Chocolate bears fruit all season long. Almost every month residents can harvest cocoa with varying results depending on the number of trees. In the yard of the house, residents seemed to be drying cocoa beans. Even though it looks dry, Miriam Manggo still hangs the cocoa beans in the sun. The less water content, the better the price. Miriam tells the story, there are about 20 cocoa trees that are bearing fruit. These trees are about nine years old. When it is not the main harvest season, the fruit is few. However, he said, every month can always be harvested.

Chocolate buyers come to the village, they are from Kakao Kita. Kakao Kita, a business unit of the Village Community Development Foundation (YPMD). YPMD was founded in 1984, this institution was first led by George Junus Aditjondro. Their two main programs with the community are strengthening the economy and clean water infrastructure. This institution regularly publishes research and magazines under the name Kabar from the Village (KdK).

Until now, under the leadership of Decky Rumaropen, YPMD continues to work on strengthening the community’s economy in Papua. Under the banner of Kakao Kita, YPMD is developing the organic chocolate trade. When they arrived at Berap Village, the Kakao Kita team went straight to Yafet Joshua’s house. The house has been designated as a weighing station in Berap Village. One by one the people gathered. They brought chocolate with them. The amount varies, all in the form of dry seeds. After most of the residents had gathered, the weighing began. Our Cocoa Team first measured the water content. A handful of cocoa beans is taken and put into the measuring instrument.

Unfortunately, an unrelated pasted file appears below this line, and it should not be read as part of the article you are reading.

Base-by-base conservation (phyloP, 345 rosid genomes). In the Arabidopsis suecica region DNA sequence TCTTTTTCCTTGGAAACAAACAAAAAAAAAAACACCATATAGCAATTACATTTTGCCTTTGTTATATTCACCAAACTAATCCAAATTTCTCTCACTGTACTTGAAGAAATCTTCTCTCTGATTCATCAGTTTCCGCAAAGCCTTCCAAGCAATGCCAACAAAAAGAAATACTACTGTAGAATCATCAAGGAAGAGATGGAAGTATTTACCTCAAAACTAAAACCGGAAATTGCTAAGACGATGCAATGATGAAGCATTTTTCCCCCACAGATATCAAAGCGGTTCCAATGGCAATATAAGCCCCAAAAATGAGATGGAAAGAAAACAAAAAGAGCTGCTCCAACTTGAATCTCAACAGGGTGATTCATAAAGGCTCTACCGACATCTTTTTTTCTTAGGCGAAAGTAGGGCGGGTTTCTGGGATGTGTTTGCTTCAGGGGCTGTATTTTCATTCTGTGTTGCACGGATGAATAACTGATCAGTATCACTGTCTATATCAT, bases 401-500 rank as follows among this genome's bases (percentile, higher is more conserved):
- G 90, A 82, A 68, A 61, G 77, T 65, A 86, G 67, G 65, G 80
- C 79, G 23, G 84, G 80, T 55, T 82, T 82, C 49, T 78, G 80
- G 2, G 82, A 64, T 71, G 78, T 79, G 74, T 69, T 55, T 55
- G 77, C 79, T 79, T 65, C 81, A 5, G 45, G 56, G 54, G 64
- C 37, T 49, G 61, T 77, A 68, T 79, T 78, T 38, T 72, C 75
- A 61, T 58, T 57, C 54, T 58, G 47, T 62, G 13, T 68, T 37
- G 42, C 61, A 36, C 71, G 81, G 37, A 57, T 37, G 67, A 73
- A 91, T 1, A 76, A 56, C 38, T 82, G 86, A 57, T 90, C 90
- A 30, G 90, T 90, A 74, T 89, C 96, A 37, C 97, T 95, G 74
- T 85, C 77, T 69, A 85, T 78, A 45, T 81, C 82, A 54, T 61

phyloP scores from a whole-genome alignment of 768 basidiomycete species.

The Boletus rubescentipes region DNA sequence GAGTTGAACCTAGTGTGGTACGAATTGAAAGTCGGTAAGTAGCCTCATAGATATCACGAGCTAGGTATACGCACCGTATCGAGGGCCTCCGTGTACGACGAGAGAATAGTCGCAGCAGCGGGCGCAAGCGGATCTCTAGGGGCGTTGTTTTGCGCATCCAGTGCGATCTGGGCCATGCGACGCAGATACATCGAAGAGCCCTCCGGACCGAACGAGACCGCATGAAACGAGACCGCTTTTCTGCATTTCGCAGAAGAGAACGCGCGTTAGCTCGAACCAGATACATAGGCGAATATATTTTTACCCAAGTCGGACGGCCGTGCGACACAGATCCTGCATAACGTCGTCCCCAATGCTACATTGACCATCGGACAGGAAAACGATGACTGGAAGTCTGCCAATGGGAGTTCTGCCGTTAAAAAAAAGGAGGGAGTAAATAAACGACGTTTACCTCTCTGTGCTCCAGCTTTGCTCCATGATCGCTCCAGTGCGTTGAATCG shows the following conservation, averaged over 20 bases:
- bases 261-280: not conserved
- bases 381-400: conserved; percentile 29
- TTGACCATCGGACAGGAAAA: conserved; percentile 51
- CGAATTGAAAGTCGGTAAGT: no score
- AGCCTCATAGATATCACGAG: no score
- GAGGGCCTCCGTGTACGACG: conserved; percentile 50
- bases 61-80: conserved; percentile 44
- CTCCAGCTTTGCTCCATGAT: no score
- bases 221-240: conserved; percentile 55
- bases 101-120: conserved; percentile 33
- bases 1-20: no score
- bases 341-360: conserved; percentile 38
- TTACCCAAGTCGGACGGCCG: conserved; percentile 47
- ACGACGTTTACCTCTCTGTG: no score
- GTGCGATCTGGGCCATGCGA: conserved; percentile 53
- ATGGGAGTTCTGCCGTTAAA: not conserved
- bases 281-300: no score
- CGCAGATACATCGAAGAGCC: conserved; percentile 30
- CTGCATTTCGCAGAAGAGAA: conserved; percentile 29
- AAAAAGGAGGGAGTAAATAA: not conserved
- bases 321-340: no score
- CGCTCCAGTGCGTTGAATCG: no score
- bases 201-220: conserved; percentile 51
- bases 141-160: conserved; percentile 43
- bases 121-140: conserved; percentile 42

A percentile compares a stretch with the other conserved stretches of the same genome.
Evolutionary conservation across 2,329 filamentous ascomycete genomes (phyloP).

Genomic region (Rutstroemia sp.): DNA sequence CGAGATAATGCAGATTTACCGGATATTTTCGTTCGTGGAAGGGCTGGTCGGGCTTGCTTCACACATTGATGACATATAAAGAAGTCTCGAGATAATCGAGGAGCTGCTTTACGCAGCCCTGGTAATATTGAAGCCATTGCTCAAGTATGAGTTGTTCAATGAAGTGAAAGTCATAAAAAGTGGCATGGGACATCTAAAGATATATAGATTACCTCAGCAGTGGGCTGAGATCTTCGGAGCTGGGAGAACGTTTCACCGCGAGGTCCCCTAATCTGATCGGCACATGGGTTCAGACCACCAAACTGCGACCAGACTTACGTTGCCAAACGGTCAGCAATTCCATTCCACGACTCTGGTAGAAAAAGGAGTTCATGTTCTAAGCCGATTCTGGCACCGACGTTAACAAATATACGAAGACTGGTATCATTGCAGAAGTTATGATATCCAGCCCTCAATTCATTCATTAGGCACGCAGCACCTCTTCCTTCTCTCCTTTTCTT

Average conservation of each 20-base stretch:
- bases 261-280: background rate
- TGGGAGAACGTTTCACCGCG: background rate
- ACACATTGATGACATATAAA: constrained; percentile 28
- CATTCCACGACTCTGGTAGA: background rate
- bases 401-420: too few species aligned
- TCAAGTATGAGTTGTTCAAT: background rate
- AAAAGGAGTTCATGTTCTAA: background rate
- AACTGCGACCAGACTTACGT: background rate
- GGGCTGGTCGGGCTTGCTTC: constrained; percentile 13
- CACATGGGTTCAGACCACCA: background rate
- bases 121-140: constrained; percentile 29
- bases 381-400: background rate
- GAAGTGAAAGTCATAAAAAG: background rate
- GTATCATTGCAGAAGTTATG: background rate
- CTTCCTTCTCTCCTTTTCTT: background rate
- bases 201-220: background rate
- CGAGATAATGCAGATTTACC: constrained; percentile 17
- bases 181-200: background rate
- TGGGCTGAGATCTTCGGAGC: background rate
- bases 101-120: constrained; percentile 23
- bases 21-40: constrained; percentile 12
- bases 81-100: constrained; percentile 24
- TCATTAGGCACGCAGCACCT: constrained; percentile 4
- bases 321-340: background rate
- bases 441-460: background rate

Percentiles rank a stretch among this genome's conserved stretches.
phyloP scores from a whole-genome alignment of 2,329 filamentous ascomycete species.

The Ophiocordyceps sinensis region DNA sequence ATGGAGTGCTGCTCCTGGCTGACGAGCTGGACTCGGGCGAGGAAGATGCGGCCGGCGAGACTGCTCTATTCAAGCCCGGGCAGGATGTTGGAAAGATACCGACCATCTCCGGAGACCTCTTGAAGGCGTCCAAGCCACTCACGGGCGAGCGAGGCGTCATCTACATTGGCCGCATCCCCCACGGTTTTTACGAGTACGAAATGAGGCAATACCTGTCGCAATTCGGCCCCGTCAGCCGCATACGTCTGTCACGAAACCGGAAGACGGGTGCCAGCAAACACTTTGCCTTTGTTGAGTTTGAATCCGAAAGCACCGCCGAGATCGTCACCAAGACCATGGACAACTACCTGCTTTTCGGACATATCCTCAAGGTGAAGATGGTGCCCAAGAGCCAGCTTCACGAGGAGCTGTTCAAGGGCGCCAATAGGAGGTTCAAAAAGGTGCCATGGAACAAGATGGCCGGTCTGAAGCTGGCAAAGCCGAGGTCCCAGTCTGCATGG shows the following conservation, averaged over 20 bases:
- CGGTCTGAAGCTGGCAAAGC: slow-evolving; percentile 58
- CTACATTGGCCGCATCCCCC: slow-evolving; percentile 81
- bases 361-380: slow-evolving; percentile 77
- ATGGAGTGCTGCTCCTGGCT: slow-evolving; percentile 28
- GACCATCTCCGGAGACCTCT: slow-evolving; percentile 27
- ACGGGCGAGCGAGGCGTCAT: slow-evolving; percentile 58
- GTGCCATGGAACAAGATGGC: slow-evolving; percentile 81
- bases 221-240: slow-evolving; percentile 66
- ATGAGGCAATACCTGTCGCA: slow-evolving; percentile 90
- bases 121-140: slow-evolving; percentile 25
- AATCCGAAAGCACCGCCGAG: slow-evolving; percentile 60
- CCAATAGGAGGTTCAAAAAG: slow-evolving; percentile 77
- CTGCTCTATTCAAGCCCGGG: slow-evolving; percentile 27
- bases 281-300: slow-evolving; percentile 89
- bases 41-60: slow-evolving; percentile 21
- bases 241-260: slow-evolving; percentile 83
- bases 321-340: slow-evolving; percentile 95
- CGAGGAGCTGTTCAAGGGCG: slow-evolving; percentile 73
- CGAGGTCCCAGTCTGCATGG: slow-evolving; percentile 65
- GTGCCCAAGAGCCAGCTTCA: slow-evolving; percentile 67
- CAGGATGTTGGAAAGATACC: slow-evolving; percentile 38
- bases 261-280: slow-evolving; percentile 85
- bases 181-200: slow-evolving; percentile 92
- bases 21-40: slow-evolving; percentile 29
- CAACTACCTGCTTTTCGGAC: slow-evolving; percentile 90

The moisture content was recorded, the sample was returned to its container, and then weighed. The farmer’s name, moisture content, cocoa bean weight, and date of purchase were recorded on a piece of paper duct tape, then taped to the cocoa bean container.

After all the cocoa beans are weighed, then the payment is made. Dried chocolate with moisture content above 5% was purchased for Rp. 29,000 per kilogram. The water content of 5%, 4%, and 3%, respectively, is Rp. 30,000, Rp. 31,000, and Rp. 32,000 per kilogram. The less water content, the higher the price.

One by one the farmers received the money. Some of the proceeds from their sales are savings. Farmers are free to determine the amount of savings. Kakao Kita and the farmers in collaboration with BPR Phidectama Abepura make the saving program a part of this chocolate trade. The Kakao Kita team then transported the cocoa beans to their warehouse in Kehiran, Sentani.

Chocolate consumers in Jayapura are increasing with the existence of Café Kakao Kita in 2018. At this café, Jayapura residents can enjoy various processed chocolates. Then other distributors also marketed, among others, Sumber Makmur, KFC Galeal, Figure of Kue Harum Sari, and Kafe Kombi.

Now, Papuan chocolate is increasingly recognized in the international world after participating in various competitions. Recently, the Korean market is also interested in Papuan chocolate. In the midst of the huge market interest in organic chocolate from Papua, challenges arise such as the decreasing number of young people interested in agriculture, to the problem of climate change which makes the harvest season uncertain.